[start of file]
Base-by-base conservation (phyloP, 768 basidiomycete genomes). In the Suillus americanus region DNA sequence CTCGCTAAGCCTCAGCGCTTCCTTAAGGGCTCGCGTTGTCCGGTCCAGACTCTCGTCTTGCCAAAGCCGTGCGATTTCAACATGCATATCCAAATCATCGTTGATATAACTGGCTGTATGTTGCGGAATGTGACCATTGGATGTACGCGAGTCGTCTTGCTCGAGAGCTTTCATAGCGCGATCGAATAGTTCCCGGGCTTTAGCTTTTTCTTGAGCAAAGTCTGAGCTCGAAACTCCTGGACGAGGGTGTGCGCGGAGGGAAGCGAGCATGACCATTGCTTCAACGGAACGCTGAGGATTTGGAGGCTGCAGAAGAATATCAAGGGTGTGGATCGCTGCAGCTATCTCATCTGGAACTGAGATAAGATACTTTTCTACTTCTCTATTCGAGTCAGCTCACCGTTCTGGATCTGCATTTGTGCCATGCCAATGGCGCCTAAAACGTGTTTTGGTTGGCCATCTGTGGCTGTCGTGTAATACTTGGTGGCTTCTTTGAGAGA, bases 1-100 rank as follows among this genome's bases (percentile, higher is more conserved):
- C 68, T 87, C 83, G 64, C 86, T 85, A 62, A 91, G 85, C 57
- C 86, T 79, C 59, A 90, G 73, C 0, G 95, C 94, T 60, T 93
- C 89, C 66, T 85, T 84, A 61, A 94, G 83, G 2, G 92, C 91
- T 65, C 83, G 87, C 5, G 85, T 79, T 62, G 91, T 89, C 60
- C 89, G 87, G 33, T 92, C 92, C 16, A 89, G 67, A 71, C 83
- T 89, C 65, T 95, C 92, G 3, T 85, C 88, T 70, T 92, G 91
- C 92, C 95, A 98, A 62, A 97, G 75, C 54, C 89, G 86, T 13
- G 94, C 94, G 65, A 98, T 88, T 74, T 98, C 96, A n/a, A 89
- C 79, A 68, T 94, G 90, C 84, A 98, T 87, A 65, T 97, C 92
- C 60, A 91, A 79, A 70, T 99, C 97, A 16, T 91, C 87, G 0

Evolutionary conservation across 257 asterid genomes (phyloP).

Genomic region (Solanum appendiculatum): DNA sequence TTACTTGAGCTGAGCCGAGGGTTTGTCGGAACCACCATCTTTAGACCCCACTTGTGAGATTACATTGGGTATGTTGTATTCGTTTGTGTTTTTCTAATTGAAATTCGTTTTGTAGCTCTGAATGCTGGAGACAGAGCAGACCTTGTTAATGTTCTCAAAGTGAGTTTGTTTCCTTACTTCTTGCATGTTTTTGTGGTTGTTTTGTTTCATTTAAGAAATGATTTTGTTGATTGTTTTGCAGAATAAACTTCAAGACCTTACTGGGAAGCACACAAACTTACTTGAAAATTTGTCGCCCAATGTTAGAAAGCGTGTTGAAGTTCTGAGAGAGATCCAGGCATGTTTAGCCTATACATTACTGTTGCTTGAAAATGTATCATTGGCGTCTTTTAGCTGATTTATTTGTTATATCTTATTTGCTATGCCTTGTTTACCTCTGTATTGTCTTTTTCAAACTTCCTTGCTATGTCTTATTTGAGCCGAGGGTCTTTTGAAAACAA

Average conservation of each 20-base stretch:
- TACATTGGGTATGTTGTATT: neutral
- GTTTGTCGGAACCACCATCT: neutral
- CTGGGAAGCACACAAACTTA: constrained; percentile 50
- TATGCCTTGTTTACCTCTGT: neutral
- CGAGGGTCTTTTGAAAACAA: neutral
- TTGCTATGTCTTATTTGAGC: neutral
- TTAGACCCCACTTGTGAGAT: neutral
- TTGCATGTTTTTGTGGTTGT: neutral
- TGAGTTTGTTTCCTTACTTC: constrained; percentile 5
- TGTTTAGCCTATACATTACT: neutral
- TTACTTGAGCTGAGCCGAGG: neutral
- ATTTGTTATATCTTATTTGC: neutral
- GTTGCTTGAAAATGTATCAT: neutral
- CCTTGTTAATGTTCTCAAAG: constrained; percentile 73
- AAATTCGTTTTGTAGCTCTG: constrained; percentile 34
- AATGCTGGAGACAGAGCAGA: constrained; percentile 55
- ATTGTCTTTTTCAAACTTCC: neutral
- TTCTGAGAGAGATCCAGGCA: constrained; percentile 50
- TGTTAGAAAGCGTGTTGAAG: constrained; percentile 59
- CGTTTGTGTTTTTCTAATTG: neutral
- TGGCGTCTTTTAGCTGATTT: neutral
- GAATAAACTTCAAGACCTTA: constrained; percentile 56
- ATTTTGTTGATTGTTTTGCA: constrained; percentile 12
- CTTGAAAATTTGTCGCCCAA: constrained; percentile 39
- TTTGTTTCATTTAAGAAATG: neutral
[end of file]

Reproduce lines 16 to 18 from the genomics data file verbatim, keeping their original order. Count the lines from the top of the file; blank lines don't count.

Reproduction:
- GTTTGTCGGAACCACCATCT: neutral
- CTGGGAAGCACACAAACTTA: constrained; percentile 50
- TATGCCTTGTTTACCTCTGT: neutral